Is football bankrupt?

England's biggest football club is flirting with financial humiliation. Manchester United is saddled with £700m of debt and is looking down the back of the sofa for funds. And other clubs aren't much better off either. So how did it come to this? Simon Wilson reports.

Manchester United is saddled with huge debts and is looking down the back of the sofa for funds. Other clubs aren't much better off. How did it come to this? Simon Wilson reports.

What's up at Manchester United?

England's biggest club is flirting with financial humiliation as it attempts to raise £500m by selling high-interest, non-rated bonds to a sceptical market. The club, once a model of good financial management, is now the Premier League's biggest debtor. It needs the money to refinance some of its £700m debt pile, which has ballooned since the Glazers, US businessmen, bought the club in 2005 and promptly saddled it with the £790m price tag. Granted, the arrangement means the club can offset its huge and increasing interest payments against profits, cutting tax liabilities. But the sheer scale of the club's debt is ringing loud alarm bells. Fans remember how rapidly old rivals Leeds United imploded when forced to sell players to service debt repayments. The club is even said to be considering selling off the Old Trafford stadium and leasing it back to raise cash.

Could it go bust?

No at least not yet. Manchester United enjoyed record sales of £257m in 2007/2008, with £101.5m coming from tickets at Old Trafford. But attendances, especially lucrative corporate packages, have been falling. And although the club insists it has a rock-solid business model, it has been notably slow to shell out money on new players over the past year. While manager Sir Alex Ferguson says that's because he can't see any value in the transfer market, sceptics point out that the club would have made a loss of £31.8m last year without the sale of Cristiano Ronaldo. This year, without that boost, the prospect of Manchester United selling off players to service debts is moving closer. If it does become a loss-making club, it will hardly be an exception: in the season ending in 2008 only three of the 20 Premier League clubs turned a profit.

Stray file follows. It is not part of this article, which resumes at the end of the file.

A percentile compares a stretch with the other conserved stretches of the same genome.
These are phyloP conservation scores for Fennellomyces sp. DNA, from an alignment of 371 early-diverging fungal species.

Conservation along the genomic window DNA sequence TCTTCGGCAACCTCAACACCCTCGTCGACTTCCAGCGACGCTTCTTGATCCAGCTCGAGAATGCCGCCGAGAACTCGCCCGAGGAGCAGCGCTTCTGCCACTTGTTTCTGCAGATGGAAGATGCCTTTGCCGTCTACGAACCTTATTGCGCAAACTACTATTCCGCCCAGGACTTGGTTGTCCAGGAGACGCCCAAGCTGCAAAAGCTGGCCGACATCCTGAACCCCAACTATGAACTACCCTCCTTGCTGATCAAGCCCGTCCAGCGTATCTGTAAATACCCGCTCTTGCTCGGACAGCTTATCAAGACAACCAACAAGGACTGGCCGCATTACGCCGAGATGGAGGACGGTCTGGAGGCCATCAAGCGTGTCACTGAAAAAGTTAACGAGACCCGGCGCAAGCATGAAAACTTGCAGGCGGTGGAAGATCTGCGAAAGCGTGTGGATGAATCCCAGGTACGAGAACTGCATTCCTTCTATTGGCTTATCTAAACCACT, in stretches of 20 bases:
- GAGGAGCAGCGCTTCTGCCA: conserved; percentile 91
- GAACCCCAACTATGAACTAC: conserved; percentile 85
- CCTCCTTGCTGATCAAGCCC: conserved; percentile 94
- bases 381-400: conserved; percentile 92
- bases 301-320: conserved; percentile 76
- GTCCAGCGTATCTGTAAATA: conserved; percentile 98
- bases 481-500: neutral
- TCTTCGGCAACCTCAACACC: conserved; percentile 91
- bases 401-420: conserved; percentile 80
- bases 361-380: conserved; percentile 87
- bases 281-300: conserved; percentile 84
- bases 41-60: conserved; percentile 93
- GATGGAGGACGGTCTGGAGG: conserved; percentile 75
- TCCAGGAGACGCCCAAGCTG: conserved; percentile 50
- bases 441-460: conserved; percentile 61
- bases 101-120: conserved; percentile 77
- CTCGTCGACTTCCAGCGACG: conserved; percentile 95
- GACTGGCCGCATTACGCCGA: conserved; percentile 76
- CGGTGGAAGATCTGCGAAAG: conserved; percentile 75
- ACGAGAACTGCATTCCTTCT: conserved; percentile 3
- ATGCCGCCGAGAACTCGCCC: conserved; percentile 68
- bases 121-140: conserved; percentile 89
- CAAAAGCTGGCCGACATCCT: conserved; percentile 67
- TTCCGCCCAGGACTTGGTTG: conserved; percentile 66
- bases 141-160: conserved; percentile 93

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Who else is in trouble?

Liverpool. Its debts are smaller than Manchester United's, at £237m, but there is more barely concealed wrangling within the club about how to deal with them. More immediately, the most vulnerable club is bottom-of-the-table Portsmouth, which moved a step closer to administration this week when the High Court threw out its attempt to block a winding-up petition from major creditor Revenue & Customs. There are plenty of other top-flight clubs looking wobbly as they struggle with debts totalling £3.1bn. This week, publisher David Sullivan and retailer David Gold shored up ailing West Ham by taking 50% in a deal that valued it at £105m. Sullivan, who owned Birmingham City before selling it for £82m in October, bluntly conceded that the purchase made no commercial sense and that he fully expects a big club to go bust this season.

Why is football a dodgy investment?